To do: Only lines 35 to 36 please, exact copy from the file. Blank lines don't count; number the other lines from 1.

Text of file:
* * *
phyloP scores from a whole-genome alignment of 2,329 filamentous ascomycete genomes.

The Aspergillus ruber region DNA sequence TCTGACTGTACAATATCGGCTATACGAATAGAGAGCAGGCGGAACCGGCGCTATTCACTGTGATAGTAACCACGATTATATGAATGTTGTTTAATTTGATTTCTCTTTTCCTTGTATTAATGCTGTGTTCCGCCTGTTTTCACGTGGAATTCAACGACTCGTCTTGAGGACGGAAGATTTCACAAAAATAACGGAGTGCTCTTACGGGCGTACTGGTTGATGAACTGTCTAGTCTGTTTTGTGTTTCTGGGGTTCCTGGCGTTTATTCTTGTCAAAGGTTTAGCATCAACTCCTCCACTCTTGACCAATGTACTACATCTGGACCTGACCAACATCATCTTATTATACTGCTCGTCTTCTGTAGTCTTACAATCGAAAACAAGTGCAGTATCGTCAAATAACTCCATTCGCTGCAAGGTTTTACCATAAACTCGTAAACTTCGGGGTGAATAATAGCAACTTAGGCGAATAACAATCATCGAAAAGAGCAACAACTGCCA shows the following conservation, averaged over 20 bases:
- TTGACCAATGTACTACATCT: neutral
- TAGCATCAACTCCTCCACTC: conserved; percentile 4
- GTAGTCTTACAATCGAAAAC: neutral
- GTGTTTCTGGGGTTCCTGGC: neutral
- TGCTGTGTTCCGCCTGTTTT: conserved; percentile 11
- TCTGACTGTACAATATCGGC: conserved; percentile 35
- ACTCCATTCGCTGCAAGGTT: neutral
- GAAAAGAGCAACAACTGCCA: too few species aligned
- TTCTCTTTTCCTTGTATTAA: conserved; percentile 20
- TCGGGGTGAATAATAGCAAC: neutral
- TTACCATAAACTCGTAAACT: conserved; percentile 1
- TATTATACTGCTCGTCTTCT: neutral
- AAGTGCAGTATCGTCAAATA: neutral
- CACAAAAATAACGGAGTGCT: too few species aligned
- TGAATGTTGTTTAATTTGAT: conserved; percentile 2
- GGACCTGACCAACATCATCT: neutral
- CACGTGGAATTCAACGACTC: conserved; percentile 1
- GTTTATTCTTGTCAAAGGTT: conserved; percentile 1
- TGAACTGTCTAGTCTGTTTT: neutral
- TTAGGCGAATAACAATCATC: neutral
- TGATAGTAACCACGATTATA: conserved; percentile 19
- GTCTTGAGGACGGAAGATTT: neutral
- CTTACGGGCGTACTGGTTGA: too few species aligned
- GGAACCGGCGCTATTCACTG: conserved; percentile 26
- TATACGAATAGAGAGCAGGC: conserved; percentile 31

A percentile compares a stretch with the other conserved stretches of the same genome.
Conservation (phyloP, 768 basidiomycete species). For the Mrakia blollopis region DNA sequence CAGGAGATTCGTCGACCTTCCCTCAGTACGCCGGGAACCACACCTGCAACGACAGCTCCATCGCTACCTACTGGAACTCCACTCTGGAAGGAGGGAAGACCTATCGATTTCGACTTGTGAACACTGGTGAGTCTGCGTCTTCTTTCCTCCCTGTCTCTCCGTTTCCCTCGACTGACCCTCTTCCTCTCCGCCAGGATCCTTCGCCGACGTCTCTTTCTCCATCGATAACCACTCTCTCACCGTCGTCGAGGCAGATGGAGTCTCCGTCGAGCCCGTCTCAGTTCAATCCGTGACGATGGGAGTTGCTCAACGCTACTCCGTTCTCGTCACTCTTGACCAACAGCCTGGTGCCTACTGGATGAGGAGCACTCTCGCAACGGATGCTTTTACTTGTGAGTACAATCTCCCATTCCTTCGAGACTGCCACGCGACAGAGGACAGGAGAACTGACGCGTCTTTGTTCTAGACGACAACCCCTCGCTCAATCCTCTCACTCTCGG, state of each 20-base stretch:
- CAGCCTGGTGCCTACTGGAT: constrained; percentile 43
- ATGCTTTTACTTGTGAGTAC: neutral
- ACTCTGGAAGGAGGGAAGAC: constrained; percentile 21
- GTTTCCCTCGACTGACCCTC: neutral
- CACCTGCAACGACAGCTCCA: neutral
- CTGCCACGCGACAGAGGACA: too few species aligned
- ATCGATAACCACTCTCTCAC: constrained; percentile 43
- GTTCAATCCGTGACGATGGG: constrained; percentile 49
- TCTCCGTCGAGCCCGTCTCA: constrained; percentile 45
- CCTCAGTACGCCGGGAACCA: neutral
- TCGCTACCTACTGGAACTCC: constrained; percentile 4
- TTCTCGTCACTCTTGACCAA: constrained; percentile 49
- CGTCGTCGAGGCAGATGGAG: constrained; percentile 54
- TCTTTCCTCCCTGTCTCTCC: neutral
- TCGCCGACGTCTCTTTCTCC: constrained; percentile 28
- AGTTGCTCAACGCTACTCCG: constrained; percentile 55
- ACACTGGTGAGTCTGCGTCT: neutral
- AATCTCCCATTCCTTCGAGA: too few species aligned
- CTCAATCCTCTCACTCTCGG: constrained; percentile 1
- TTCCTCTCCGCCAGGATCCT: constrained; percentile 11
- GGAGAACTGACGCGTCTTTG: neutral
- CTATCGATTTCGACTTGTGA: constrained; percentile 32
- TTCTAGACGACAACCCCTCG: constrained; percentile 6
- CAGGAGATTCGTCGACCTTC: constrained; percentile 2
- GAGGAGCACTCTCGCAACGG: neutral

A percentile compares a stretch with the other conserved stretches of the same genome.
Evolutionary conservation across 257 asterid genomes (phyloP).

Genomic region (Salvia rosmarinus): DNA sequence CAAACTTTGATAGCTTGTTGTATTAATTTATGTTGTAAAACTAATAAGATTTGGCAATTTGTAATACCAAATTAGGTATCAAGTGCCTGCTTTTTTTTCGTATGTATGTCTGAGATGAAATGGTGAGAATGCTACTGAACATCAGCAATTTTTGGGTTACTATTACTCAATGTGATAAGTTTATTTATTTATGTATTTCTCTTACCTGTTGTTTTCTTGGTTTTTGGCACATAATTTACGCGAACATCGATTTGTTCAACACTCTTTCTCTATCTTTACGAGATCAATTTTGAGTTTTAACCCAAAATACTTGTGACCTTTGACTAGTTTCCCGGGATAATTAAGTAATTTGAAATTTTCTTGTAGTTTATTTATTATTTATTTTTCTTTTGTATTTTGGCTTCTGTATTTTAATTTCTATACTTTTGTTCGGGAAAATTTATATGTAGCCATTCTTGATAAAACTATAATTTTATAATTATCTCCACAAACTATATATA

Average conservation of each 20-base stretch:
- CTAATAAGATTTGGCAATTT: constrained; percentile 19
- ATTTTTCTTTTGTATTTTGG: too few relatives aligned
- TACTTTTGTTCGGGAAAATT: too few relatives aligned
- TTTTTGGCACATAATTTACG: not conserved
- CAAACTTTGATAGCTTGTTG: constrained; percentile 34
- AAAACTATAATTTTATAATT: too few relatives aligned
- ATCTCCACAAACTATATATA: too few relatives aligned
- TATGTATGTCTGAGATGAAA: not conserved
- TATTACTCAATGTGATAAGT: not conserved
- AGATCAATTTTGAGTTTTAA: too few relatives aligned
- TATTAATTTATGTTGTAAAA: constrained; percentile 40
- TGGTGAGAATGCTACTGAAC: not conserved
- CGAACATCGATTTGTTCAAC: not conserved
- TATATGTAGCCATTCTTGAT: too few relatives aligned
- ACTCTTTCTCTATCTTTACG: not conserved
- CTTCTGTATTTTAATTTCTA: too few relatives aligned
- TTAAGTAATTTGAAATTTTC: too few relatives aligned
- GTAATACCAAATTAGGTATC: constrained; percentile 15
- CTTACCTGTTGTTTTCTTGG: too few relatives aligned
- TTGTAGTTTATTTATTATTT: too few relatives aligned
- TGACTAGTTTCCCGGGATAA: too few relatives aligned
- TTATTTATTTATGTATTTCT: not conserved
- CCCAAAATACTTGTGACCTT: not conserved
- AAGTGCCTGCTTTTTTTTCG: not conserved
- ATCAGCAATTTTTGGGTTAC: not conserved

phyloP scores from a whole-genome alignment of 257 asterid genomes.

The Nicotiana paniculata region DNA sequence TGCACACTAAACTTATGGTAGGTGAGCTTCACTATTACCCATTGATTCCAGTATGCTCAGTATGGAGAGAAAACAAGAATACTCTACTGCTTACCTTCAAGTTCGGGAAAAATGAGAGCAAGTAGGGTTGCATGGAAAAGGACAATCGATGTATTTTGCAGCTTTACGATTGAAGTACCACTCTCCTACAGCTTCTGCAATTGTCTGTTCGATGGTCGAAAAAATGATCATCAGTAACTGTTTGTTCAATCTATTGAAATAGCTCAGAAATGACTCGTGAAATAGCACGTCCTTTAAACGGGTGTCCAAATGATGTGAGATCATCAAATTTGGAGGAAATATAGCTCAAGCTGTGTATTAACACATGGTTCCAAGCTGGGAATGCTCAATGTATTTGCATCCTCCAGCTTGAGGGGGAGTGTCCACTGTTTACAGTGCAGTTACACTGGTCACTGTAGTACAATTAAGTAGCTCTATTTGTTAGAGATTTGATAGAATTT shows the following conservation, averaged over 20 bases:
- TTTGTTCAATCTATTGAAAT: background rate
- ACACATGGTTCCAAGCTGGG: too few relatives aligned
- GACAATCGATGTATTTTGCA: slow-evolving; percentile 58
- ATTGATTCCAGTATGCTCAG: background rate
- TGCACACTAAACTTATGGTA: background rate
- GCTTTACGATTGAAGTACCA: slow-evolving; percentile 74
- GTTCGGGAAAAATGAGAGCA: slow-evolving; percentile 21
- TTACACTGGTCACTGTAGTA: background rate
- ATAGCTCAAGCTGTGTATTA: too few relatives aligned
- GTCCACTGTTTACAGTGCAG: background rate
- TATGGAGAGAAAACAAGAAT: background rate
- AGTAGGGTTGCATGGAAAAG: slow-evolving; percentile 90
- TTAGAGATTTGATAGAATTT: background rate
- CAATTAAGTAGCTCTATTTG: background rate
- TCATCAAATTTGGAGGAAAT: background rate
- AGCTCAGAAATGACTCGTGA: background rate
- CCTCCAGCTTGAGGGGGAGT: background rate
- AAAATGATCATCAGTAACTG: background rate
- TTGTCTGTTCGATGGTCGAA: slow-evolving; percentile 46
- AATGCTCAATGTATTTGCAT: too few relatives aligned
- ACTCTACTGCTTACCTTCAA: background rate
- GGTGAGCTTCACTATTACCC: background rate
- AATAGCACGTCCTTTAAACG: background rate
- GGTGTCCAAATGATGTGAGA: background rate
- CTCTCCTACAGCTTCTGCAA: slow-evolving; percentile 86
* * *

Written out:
- CTGCCACGCGACAGAGGACA: too few species aligned
- ATCGATAACCACTCTCTCAC: constrained; percentile 43